Working with his students, Will found that some questions about circle packings on the torus required different techniques than those used on an ordinary square. For instance, on the torus, they were able to make a finite list of possible "packing graphs" (the collection of blue line segments between tangent circles shown above) that could lead to locally maximally dense packings. This allowed the team to identify the configurations above as the global maxima when four or five circles are packed on a torus and to prove that any configuration of five or fewer circles that is a local maximum of the density is also a global maximum.

Will and his students have presented their findings at several national conferences, where they have attracted considerable attention. Perhaps most impressively, a short article about this work appeared in Science. In that article, the well-known mathematician Ronald Graham, of the University of California at San Diego, said, "It is very difficult to prove that a particular packing is optimal." Working on the torus, where there is no boundary, may make certain proofs easier to find, he continues.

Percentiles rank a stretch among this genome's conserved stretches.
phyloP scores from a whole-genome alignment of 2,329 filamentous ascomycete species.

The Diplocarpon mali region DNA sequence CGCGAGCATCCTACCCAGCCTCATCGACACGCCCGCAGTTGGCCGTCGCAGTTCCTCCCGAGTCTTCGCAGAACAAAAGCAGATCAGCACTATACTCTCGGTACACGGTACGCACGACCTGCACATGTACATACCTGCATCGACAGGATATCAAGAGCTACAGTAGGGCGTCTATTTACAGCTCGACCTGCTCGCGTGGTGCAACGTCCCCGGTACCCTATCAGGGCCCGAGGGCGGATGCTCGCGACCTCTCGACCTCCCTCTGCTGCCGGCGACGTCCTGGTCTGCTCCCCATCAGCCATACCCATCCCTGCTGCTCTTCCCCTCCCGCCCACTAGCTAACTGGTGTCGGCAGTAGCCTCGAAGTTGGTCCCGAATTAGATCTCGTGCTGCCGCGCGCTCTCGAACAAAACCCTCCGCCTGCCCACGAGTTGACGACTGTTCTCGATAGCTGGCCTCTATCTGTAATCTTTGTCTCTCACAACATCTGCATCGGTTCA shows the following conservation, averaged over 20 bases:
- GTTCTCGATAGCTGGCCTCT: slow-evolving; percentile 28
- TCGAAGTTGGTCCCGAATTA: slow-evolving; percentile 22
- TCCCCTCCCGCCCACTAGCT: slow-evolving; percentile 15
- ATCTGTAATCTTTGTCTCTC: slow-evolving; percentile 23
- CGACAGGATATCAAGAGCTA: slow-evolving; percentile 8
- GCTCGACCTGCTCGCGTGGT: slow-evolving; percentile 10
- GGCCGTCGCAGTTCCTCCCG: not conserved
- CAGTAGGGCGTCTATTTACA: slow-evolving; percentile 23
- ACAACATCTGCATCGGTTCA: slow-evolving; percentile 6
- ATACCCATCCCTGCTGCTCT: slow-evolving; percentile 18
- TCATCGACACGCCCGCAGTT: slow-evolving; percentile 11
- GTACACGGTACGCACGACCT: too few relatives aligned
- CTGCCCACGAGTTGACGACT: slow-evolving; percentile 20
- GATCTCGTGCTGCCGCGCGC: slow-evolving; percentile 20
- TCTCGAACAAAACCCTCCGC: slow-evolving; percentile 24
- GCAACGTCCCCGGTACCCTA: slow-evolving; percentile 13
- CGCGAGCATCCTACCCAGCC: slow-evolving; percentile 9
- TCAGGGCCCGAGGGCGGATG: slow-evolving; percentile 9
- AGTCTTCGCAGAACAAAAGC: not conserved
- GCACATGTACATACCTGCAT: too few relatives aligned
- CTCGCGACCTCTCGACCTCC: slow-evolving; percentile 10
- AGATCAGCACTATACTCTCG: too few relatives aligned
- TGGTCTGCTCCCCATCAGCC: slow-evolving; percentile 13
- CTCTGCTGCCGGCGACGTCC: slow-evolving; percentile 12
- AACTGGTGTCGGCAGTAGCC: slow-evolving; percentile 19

You may enjoy experimenting with equal circle packings using the software that Will created on his sabbatical. It is freely available at the EZ Pack website.